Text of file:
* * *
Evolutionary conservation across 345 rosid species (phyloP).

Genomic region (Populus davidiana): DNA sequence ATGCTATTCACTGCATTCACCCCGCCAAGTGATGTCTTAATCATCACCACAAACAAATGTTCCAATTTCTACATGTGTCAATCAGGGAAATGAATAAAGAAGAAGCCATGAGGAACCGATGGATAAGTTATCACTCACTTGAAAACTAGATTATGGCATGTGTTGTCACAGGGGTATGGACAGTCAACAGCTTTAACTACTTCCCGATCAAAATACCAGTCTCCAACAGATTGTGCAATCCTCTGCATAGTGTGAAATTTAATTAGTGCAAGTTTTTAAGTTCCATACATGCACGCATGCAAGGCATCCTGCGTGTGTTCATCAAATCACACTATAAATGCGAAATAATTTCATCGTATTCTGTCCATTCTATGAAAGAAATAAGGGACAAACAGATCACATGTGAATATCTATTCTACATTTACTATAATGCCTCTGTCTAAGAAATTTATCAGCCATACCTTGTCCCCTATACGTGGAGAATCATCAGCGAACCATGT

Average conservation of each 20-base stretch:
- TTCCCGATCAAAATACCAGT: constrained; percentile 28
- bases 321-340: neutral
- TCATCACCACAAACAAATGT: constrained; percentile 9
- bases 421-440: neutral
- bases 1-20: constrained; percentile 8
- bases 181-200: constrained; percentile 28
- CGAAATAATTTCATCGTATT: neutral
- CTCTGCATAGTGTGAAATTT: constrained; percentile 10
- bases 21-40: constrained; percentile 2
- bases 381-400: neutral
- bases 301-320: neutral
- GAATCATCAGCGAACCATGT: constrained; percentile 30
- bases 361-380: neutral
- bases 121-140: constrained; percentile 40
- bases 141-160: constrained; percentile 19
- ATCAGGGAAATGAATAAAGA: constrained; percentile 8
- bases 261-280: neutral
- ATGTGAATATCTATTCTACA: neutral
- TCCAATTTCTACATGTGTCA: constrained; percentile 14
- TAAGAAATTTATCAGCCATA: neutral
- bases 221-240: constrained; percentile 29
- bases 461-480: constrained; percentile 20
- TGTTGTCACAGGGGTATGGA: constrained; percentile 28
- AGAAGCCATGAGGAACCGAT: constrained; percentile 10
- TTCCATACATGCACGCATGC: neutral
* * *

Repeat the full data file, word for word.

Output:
Evolutionary conservation across 345 rosid species (phyloP).

Genomic region (Populus davidiana): DNA sequence ATGCTATTCACTGCATTCACCCCGCCAAGTGATGTCTTAATCATCACCACAAACAAATGTTCCAATTTCTACATGTGTCAATCAGGGAAATGAATAAAGAAGAAGCCATGAGGAACCGATGGATAAGTTATCACTCACTTGAAAACTAGATTATGGCATGTGTTGTCACAGGGGTATGGACAGTCAACAGCTTTAACTACTTCCCGATCAAAATACCAGTCTCCAACAGATTGTGCAATCCTCTGCATAGTGTGAAATTTAATTAGTGCAAGTTTTTAAGTTCCATACATGCACGCATGCAAGGCATCCTGCGTGTGTTCATCAAATCACACTATAAATGCGAAATAATTTCATCGTATTCTGTCCATTCTATGAAAGAAATAAGGGACAAACAGATCACATGTGAATATCTATTCTACATTTACTATAATGCCTCTGTCTAAGAAATTTATCAGCCATACCTTGTCCCCTATACGTGGAGAATCATCAGCGAACCATGT

Average conservation of each 20-base stretch:
- TTCCCGATCAAAATACCAGT: constrained; percentile 28
- bases 321-340: neutral
- TCATCACCACAAACAAATGT: constrained; percentile 9
- bases 421-440: neutral
- bases 1-20: constrained; percentile 8
- bases 181-200: constrained; percentile 28
- CGAAATAATTTCATCGTATT: neutral
- CTCTGCATAGTGTGAAATTT: constrained; percentile 10
- bases 21-40: constrained; percentile 2
- bases 381-400: neutral
- bases 301-320: neutral
- GAATCATCAGCGAACCATGT: constrained; percentile 30
- bases 361-380: neutral
- bases 121-140: constrained; percentile 40
- bases 141-160: constrained; percentile 19
- ATCAGGGAAATGAATAAAGA: constrained; percentile 8
- bases 261-280: neutral
- ATGTGAATATCTATTCTACA: neutral
- TCCAATTTCTACATGTGTCA: constrained; percentile 14
- TAAGAAATTTATCAGCCATA: neutral
- bases 221-240: constrained; percentile 29
- bases 461-480: constrained; percentile 20
- TGTTGTCACAGGGGTATGGA: constrained; percentile 28
- AGAAGCCATGAGGAACCGAT: constrained; percentile 10
- TTCCATACATGCACGCATGC: neutral